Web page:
I became friends with two of my co-workers. Close work friends. You know the kind; you can talk about anything and everything about work. And you can share your personal story. You can even get together outside of work for a cup of coffee or go to each other’s homes for a visit. They become part of your life. But they didn’t know my story. As women we would talk about clothes and hair. We would make jokes and laugh at mutual adversities that being a woman entails. Every once in a while I would find myself about to say something about my hair that only those who “knew” would understand, and I would find myself holding back. I couldn’t be myself.
And then I started having anxiety attacks. On a visit to my oncologist I found my heart racing and my blood pressure rise. In fact, my doctor commented on my heart rate. She dismissed it as “white coat syndrome” and I let it go. The truth is, I felt that I was lying. I was lying to my new friends. I was lying to my co-workers. I was lying to myself about who I am today. So I took them aside, closed the office door, and came out.

After that it was easier to quietly disclose my history to my co-workers. I’m able to talk about it in quiet conversation. And I’m willing to answer questions, share my knowledge, and speak up when I want to. I am also a friend to those in need. I have been introduced to friends of friends. I am here to listen, and love, and support. Yes, I am a reluctant survivor but I know my story has a purpose.

I just need to be Sara Bareilles brave.
If you enjoy my blog and would like to follow me on Facebook, I can be found at The Reluctant Survivor.

Thursday, July 18, 2013

Souvenirs You Never Lose

And scars are souvenirs you never lose
The past is never far
Did you lose yourself somewhere out there?
Did you get to be a star?
And don’t it make you sad to know that life
Is more than who we are?
-       The Goo Goo Dolls; Name

I often think about this song; especially the line “scars are souvenirs you never lose.” My friend Christine is recovering from Stevens-Johnson Syndrome. She is well on her way through recovery, but she will never be the same. She recently posted this quote from Khalil Gibran:

“Out of suffering have emerged the strongest souls; the most massive characters are seared with scars.”

A friend responded with this quote from Chris Cleave:

“We must see all scars as beauty. Okay? This will be our secret. Because take it from me, a scar does not form on the dying. A scar means I survived.”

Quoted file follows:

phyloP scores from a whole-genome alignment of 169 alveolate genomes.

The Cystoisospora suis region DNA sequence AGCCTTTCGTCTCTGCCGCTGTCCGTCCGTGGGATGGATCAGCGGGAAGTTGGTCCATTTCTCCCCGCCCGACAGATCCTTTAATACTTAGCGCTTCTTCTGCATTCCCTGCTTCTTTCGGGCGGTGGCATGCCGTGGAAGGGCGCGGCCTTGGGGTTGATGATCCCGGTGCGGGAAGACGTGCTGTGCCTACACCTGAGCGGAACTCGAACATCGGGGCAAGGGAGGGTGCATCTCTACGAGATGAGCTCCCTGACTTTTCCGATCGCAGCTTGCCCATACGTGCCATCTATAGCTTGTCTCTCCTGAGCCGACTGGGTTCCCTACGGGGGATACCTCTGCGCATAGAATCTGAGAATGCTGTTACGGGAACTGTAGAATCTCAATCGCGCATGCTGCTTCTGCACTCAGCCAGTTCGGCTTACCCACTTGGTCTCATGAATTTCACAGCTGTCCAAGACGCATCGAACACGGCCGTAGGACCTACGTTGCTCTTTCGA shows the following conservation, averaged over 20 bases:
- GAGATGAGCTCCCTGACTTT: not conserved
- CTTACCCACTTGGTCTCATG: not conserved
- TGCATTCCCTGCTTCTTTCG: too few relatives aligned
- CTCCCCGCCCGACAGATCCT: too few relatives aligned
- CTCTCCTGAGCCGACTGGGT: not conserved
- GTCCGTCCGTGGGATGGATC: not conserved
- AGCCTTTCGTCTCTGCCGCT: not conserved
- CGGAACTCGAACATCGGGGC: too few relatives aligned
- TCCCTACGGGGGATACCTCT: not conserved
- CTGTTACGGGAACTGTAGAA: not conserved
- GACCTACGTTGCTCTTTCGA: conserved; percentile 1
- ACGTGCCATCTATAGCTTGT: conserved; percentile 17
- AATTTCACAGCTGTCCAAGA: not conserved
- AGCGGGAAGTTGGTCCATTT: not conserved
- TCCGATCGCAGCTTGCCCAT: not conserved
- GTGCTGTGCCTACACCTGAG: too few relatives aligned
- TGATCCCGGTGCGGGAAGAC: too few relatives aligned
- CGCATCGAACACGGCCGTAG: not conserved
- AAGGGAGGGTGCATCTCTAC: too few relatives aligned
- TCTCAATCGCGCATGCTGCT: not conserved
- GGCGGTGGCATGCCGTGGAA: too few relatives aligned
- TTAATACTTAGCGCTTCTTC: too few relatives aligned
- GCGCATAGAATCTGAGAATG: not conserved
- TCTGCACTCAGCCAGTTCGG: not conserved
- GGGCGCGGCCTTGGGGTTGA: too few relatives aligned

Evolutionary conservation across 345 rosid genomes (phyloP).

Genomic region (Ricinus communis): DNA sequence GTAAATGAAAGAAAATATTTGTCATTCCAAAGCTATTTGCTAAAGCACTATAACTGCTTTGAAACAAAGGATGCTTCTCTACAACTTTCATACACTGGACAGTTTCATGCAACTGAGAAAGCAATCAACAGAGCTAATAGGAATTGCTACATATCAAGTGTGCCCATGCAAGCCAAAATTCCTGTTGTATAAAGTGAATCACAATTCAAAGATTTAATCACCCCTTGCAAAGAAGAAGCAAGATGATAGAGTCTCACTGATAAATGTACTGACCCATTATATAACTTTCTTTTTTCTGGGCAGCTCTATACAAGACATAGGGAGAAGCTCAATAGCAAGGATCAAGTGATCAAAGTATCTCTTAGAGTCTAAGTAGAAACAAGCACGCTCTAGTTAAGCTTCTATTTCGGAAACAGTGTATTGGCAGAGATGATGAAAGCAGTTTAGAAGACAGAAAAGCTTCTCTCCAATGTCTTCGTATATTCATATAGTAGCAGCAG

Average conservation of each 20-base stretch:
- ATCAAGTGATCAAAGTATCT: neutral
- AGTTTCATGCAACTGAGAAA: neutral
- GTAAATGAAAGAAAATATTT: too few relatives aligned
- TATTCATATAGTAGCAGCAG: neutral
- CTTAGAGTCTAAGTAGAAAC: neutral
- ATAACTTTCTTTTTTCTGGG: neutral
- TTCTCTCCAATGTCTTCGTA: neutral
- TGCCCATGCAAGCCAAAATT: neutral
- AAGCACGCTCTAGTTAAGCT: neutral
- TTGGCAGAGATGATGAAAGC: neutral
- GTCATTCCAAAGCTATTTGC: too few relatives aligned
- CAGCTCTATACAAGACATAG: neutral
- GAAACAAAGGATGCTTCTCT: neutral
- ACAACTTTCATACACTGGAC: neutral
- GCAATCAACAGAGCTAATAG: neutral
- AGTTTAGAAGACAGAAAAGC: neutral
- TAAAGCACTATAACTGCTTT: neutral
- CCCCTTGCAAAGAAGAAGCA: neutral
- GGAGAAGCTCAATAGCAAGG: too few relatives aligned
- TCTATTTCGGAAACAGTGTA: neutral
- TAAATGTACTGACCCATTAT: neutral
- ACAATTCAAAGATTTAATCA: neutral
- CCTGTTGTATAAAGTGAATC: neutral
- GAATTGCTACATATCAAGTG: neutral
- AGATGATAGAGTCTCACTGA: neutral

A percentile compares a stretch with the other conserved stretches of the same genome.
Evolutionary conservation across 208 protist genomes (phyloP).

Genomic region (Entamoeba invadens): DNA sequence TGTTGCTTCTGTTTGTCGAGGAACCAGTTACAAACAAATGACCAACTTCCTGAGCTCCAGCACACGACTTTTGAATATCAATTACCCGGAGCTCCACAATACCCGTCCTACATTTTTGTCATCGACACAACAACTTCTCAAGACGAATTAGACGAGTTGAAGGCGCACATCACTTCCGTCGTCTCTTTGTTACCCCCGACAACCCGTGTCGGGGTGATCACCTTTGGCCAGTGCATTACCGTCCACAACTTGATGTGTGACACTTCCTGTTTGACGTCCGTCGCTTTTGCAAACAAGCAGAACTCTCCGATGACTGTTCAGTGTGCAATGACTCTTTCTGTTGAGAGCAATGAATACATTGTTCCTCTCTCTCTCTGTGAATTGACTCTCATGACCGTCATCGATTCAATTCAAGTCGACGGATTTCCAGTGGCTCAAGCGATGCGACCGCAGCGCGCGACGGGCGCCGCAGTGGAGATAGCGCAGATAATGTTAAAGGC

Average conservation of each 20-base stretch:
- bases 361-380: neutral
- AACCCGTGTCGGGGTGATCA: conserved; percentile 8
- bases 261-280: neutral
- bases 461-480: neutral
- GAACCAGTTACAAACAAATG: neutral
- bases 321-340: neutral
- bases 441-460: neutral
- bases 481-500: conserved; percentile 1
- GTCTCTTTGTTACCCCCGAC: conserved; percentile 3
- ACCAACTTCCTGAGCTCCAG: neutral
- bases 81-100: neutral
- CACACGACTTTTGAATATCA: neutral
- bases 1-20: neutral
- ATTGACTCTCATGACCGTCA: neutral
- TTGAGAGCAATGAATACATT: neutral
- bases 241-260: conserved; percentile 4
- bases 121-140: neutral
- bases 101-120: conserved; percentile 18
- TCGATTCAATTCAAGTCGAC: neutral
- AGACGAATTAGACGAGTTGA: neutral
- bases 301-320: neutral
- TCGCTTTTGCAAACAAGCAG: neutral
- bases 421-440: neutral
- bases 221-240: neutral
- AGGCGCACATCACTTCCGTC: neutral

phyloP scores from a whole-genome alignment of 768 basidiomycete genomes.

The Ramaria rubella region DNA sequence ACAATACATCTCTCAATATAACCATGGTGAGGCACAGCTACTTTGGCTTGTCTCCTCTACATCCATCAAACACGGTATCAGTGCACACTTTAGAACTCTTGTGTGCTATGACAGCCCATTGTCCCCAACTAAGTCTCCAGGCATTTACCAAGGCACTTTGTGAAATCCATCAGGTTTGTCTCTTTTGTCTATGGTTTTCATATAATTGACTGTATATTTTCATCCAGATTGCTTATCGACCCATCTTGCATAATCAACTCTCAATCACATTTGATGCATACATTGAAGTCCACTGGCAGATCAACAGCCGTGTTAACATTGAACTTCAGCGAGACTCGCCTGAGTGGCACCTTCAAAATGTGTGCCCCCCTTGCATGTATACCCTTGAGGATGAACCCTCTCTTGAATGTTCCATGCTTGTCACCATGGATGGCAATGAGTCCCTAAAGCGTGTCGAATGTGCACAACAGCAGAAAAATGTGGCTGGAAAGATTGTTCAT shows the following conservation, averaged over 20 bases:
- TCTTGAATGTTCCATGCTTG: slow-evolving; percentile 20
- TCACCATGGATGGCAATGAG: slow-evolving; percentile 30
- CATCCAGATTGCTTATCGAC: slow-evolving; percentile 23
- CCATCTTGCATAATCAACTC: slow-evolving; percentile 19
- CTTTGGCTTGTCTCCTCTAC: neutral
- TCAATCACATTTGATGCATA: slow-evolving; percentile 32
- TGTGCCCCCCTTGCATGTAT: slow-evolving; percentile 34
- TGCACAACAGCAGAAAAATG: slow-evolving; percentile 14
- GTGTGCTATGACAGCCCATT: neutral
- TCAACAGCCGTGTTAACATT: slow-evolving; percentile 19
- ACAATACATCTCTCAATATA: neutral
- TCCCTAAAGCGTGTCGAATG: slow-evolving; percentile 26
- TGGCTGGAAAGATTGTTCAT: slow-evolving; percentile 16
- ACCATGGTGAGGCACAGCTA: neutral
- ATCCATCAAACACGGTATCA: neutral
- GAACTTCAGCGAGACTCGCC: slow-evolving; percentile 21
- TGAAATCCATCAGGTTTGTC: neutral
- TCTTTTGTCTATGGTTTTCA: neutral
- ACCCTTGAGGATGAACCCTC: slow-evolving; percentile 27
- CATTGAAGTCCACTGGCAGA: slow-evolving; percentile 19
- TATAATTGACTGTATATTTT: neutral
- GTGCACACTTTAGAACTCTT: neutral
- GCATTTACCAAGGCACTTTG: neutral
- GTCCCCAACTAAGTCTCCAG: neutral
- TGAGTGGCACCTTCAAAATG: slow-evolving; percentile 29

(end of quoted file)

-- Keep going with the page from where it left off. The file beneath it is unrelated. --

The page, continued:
The song by the Goo Goo Dolls goes on to say that the past is never far. This is so true when you are looking at your scars. I see my scars every day. Yes, every day. There are mirrors in my bathroom, and when I step out of the shower I am reminded of who I am today. I am lucky I didn’t lose myself, though that could easily happen to any of us faced with tragedy.

I’m not sure I understand the line “don’t it make you sad to know that life is more than who we are?” because I am glad that life is more than just me or just who I am. In fact, life is more than just individuals and how we interact. In so many ways the whole is greater than the sum of the parts. What we give to each other through our actions, friendships and love is bigger than just you and me. That legacy goes on through the years and can touch generations. In fact, I am touched today by people I never met because someone, at some time, had an impact on my parents, my siblings, my friends. Yes, life is more than who we are. And no, it don’t make me sad.

I don’t like my scars. I don’t hate them, but I don’t love them either. I look at them and they are a reminder of days (and months) gone by. In some ways I have accepted them as part of who I am now. It’s almost like they’ve always been there, and it has been less than six years. My scars are deep. I will never be whole again. At least not physically. And while my scars are souvenirs I’ll never lose, I have emerged stronger and my scars mean that I survived.


If you enjoy my blog and would like to follow me on Facebook, I can be found at The Reluctant Survivor.

Tuesday, July 16, 2013

Public Rant

I don't like to rant in public. In fact, I don't think it's a good idea. I will rant to colleagues at work, or to friends and family in a private conversation. But I don't think it's a good idea to put it in writing because once it is published you can't take it back. Oh, you can delete a post, but once it's on the Internet it's not really gone.